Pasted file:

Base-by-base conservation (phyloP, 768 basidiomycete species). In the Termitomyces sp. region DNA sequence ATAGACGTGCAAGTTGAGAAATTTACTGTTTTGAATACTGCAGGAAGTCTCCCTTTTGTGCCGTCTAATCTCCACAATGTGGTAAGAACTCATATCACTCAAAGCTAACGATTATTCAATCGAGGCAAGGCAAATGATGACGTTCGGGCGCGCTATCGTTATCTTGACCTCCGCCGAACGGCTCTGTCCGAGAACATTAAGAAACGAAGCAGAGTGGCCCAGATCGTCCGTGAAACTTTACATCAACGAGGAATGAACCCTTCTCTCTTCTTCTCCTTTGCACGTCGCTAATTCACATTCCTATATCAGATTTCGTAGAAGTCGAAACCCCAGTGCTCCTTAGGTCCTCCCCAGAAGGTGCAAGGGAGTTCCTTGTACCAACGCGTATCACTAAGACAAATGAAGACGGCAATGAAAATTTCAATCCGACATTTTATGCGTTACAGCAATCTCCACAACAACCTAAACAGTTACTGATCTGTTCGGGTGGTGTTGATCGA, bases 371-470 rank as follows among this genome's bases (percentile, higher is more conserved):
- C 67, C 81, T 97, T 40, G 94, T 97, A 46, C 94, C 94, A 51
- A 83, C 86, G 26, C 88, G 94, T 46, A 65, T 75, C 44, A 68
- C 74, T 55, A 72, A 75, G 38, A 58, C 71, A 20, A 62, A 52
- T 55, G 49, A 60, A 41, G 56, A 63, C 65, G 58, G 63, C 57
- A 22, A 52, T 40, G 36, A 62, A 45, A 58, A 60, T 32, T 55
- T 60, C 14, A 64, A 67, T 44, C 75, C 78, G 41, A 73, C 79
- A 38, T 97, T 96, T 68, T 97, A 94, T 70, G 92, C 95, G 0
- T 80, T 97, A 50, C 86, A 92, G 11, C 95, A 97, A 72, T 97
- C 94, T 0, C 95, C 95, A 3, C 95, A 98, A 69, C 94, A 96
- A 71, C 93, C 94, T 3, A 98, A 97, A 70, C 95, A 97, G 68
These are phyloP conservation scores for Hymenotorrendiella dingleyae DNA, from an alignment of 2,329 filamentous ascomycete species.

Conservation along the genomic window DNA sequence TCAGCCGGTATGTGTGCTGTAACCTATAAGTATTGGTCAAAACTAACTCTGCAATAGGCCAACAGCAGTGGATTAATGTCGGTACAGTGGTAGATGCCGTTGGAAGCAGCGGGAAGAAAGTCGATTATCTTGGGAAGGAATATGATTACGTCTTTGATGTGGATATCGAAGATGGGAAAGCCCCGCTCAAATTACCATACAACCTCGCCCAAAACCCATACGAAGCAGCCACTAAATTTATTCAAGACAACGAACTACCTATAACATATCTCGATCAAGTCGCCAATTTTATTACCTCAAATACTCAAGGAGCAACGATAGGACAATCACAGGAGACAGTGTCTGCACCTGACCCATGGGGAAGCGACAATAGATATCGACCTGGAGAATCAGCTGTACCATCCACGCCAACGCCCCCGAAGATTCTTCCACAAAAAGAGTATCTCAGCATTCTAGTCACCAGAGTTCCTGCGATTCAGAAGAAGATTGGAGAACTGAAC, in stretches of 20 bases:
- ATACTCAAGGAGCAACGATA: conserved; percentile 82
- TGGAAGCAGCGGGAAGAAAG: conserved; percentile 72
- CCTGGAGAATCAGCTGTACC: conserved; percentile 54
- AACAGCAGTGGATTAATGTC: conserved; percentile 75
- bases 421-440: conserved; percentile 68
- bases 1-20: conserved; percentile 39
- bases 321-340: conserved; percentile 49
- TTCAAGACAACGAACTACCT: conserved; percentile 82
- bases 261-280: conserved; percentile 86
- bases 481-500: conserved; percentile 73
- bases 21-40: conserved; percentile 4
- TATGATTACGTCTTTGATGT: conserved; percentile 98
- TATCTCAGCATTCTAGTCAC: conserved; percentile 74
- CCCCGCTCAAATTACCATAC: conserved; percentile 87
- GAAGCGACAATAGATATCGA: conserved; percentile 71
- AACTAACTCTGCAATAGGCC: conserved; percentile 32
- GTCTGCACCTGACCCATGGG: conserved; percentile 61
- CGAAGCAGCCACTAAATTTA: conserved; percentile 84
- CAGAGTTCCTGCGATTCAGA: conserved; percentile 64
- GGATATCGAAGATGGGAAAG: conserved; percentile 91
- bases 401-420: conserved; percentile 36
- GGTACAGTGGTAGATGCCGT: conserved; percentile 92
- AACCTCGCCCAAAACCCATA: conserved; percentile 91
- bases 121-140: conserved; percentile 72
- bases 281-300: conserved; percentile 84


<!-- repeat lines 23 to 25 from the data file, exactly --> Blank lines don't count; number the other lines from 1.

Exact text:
- bases 481-500: conserved; percentile 73
- bases 21-40: conserved; percentile 4
- TATGATTACGTCTTTGATGT: conserved; percentile 98